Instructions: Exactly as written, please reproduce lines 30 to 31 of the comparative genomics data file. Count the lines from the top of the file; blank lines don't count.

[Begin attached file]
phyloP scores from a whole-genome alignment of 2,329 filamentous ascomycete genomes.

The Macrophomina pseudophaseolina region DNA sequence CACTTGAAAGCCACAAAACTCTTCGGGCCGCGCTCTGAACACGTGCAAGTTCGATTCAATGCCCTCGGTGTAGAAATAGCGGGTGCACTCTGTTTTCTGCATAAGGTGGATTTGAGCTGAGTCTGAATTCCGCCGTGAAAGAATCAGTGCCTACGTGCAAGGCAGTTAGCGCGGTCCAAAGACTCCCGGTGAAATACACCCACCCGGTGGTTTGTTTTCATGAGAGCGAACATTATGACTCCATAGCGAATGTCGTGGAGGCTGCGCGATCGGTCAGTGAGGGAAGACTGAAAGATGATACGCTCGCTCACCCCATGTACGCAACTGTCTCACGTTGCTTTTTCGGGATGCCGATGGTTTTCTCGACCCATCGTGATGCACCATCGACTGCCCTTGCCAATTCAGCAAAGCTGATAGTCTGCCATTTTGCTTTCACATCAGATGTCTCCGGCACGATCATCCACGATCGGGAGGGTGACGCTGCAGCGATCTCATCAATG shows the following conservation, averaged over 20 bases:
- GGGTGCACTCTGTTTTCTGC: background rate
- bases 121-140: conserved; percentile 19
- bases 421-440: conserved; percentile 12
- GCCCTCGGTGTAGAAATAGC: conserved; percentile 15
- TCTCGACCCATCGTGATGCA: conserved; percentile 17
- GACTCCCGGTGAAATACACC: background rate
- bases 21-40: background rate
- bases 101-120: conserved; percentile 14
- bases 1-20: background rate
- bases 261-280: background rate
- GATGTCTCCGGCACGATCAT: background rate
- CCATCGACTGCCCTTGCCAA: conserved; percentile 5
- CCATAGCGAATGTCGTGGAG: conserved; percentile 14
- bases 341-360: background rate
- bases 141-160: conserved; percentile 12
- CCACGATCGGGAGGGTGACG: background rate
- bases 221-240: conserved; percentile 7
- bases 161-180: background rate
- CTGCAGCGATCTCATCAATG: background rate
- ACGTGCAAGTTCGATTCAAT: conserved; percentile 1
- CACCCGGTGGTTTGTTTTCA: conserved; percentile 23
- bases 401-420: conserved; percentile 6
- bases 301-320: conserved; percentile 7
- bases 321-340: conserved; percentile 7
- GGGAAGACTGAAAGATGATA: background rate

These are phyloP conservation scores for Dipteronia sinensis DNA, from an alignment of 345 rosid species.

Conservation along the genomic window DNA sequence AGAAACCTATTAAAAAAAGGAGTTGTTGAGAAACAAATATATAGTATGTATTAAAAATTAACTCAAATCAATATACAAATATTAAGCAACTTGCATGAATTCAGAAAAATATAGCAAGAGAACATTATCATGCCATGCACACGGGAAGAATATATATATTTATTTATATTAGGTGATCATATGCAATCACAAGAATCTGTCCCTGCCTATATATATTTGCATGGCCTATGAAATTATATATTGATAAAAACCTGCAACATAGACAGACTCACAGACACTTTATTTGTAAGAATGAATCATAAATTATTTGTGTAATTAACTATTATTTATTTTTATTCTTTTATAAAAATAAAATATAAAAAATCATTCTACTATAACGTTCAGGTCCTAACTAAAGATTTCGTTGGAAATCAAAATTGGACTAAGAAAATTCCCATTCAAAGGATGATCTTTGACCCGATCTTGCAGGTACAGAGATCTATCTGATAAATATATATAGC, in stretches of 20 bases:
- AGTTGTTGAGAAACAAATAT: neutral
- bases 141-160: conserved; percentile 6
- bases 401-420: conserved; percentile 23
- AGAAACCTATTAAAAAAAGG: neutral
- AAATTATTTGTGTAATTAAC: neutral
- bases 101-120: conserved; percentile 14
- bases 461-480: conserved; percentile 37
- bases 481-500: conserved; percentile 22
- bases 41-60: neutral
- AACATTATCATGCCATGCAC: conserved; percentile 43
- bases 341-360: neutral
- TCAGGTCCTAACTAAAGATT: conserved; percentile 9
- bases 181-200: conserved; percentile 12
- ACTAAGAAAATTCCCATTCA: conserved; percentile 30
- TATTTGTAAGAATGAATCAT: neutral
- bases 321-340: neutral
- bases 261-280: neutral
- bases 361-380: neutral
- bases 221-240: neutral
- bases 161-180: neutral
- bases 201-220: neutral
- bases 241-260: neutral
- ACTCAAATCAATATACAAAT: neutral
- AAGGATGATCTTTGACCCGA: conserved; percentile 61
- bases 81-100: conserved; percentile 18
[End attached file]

- AGTTGTTGAGAAACAAATAT: neutral
- bases 141-160: conserved; percentile 6